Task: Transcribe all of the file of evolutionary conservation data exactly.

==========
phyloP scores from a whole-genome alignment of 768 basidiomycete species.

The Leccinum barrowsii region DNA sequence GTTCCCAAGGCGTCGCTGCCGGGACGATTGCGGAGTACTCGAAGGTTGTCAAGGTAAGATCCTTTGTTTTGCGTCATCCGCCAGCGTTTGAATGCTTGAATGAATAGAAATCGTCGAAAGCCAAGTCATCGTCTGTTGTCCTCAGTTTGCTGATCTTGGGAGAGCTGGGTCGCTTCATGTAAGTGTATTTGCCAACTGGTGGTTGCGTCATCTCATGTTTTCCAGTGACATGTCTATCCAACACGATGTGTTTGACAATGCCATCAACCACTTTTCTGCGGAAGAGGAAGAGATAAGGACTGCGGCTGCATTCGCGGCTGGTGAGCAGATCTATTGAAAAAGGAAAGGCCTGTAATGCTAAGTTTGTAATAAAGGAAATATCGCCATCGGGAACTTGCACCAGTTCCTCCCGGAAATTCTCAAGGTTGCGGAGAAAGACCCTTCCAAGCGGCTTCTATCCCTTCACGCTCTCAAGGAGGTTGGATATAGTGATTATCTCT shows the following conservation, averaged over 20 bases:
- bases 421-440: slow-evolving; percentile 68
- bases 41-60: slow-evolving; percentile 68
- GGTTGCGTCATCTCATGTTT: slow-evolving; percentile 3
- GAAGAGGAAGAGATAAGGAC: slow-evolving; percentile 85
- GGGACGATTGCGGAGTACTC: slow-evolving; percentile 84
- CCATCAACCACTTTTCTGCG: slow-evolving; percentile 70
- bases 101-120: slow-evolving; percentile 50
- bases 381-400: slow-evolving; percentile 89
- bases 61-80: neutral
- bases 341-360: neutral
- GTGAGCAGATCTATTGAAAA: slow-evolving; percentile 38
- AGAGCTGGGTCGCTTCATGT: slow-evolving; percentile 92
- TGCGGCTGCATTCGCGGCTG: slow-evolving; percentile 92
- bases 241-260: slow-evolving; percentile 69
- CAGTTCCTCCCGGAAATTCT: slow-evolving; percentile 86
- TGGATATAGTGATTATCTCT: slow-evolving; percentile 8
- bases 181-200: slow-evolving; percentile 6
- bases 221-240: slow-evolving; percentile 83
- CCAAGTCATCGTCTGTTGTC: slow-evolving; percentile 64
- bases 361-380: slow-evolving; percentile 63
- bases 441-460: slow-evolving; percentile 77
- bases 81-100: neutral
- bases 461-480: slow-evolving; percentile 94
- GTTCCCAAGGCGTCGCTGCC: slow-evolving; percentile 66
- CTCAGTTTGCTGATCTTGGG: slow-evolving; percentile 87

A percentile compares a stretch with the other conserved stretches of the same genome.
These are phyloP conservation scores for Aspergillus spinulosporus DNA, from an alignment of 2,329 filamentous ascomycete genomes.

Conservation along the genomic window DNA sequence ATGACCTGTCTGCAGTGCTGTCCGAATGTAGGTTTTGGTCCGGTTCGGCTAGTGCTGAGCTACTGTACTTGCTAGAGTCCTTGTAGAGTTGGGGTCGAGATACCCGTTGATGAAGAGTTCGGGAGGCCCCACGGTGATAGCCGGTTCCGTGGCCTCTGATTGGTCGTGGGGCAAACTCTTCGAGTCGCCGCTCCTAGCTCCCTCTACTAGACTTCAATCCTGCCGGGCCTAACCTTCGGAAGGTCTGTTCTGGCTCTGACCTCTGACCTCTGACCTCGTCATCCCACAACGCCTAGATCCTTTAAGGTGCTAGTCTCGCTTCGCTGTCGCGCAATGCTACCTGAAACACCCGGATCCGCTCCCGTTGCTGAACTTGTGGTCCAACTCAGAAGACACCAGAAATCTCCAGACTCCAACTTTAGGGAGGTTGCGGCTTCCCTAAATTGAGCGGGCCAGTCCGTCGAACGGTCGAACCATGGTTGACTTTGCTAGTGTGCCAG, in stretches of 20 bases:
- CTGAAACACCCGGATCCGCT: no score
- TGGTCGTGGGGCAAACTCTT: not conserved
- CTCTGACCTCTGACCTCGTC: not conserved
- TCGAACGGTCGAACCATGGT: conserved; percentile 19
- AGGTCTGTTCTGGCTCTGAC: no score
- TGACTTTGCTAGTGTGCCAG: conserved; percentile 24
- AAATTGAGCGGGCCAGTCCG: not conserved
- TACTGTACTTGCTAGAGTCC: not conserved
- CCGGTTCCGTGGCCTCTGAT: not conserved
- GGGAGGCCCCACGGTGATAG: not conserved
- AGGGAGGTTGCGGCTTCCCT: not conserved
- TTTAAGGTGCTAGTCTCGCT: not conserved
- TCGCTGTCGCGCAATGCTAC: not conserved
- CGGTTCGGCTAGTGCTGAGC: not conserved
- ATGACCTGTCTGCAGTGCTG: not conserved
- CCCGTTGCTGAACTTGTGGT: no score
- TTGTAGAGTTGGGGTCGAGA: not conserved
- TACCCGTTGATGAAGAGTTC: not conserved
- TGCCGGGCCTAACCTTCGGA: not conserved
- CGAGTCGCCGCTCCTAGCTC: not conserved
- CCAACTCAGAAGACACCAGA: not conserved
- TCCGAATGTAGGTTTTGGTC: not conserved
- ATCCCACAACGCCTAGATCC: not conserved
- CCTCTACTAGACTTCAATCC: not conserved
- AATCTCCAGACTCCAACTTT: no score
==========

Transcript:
phyloP scores from a whole-genome alignment of 768 basidiomycete species.

The Leccinum barrowsii region DNA sequence GTTCCCAAGGCGTCGCTGCCGGGACGATTGCGGAGTACTCGAAGGTTGTCAAGGTAAGATCCTTTGTTTTGCGTCATCCGCCAGCGTTTGAATGCTTGAATGAATAGAAATCGTCGAAAGCCAAGTCATCGTCTGTTGTCCTCAGTTTGCTGATCTTGGGAGAGCTGGGTCGCTTCATGTAAGTGTATTTGCCAACTGGTGGTTGCGTCATCTCATGTTTTCCAGTGACATGTCTATCCAACACGATGTGTTTGACAATGCCATCAACCACTTTTCTGCGGAAGAGGAAGAGATAAGGACTGCGGCTGCATTCGCGGCTGGTGAGCAGATCTATTGAAAAAGGAAAGGCCTGTAATGCTAAGTTTGTAATAAAGGAAATATCGCCATCGGGAACTTGCACCAGTTCCTCCCGGAAATTCTCAAGGTTGCGGAGAAAGACCCTTCCAAGCGGCTTCTATCCCTTCACGCTCTCAAGGAGGTTGGATATAGTGATTATCTCT shows the following conservation, averaged over 20 bases:
- bases 421-440: slow-evolving; percentile 68
- bases 41-60: slow-evolving; percentile 68
- GGTTGCGTCATCTCATGTTT: slow-evolving; percentile 3
- GAAGAGGAAGAGATAAGGAC: slow-evolving; percentile 85
- GGGACGATTGCGGAGTACTC: slow-evolving; percentile 84
- CCATCAACCACTTTTCTGCG: slow-evolving; percentile 70
- bases 101-120: slow-evolving; percentile 50
- bases 381-400: slow-evolving; percentile 89
- bases 61-80: neutral
- bases 341-360: neutral
- GTGAGCAGATCTATTGAAAA: slow-evolving; percentile 38
- AGAGCTGGGTCGCTTCATGT: slow-evolving; percentile 92
- TGCGGCTGCATTCGCGGCTG: slow-evolving; percentile 92
- bases 241-260: slow-evolving; percentile 69
- CAGTTCCTCCCGGAAATTCT: slow-evolving; percentile 86
- TGGATATAGTGATTATCTCT: slow-evolving; percentile 8
- bases 181-200: slow-evolving; percentile 6
- bases 221-240: slow-evolving; percentile 83
- CCAAGTCATCGTCTGTTGTC: slow-evolving; percentile 64
- bases 361-380: slow-evolving; percentile 63
- bases 441-460: slow-evolving; percentile 77
- bases 81-100: neutral
- bases 461-480: slow-evolving; percentile 94
- GTTCCCAAGGCGTCGCTGCC: slow-evolving; percentile 66
- CTCAGTTTGCTGATCTTGGG: slow-evolving; percentile 87

A percentile compares a stretch with the other conserved stretches of the same genome.
These are phyloP conservation scores for Aspergillus spinulosporus DNA, from an alignment of 2,329 filamentous ascomycete genomes.

Conservation along the genomic window DNA sequence ATGACCTGTCTGCAGTGCTGTCCGAATGTAGGTTTTGGTCCGGTTCGGCTAGTGCTGAGCTACTGTACTTGCTAGAGTCCTTGTAGAGTTGGGGTCGAGATACCCGTTGATGAAGAGTTCGGGAGGCCCCACGGTGATAGCCGGTTCCGTGGCCTCTGATTGGTCGTGGGGCAAACTCTTCGAGTCGCCGCTCCTAGCTCCCTCTACTAGACTTCAATCCTGCCGGGCCTAACCTTCGGAAGGTCTGTTCTGGCTCTGACCTCTGACCTCTGACCTCGTCATCCCACAACGCCTAGATCCTTTAAGGTGCTAGTCTCGCTTCGCTGTCGCGCAATGCTACCTGAAACACCCGGATCCGCTCCCGTTGCTGAACTTGTGGTCCAACTCAGAAGACACCAGAAATCTCCAGACTCCAACTTTAGGGAGGTTGCGGCTTCCCTAAATTGAGCGGGCCAGTCCGTCGAACGGTCGAACCATGGTTGACTTTGCTAGTGTGCCAG, in stretches of 20 bases:
- CTGAAACACCCGGATCCGCT: no score
- TGGTCGTGGGGCAAACTCTT: not conserved
- CTCTGACCTCTGACCTCGTC: not conserved
- TCGAACGGTCGAACCATGGT: conserved; percentile 19
- AGGTCTGTTCTGGCTCTGAC: no score
- TGACTTTGCTAGTGTGCCAG: conserved; percentile 24
- AAATTGAGCGGGCCAGTCCG: not conserved
- TACTGTACTTGCTAGAGTCC: not conserved
- CCGGTTCCGTGGCCTCTGAT: not conserved
- GGGAGGCCCCACGGTGATAG: not conserved
- AGGGAGGTTGCGGCTTCCCT: not conserved
- TTTAAGGTGCTAGTCTCGCT: not conserved
- TCGCTGTCGCGCAATGCTAC: not conserved
- CGGTTCGGCTAGTGCTGAGC: not conserved
- ATGACCTGTCTGCAGTGCTG: not conserved
- CCCGTTGCTGAACTTGTGGT: no score
- TTGTAGAGTTGGGGTCGAGA: not conserved
- TACCCGTTGATGAAGAGTTC: not conserved
- TGCCGGGCCTAACCTTCGGA: not conserved
- CGAGTCGCCGCTCCTAGCTC: not conserved
- CCAACTCAGAAGACACCAGA: not conserved
- TCCGAATGTAGGTTTTGGTC: not conserved
- ATCCCACAACGCCTAGATCC: not conserved
- CCTCTACTAGACTTCAATCC: not conserved
- AATCTCCAGACTCCAACTTT: no score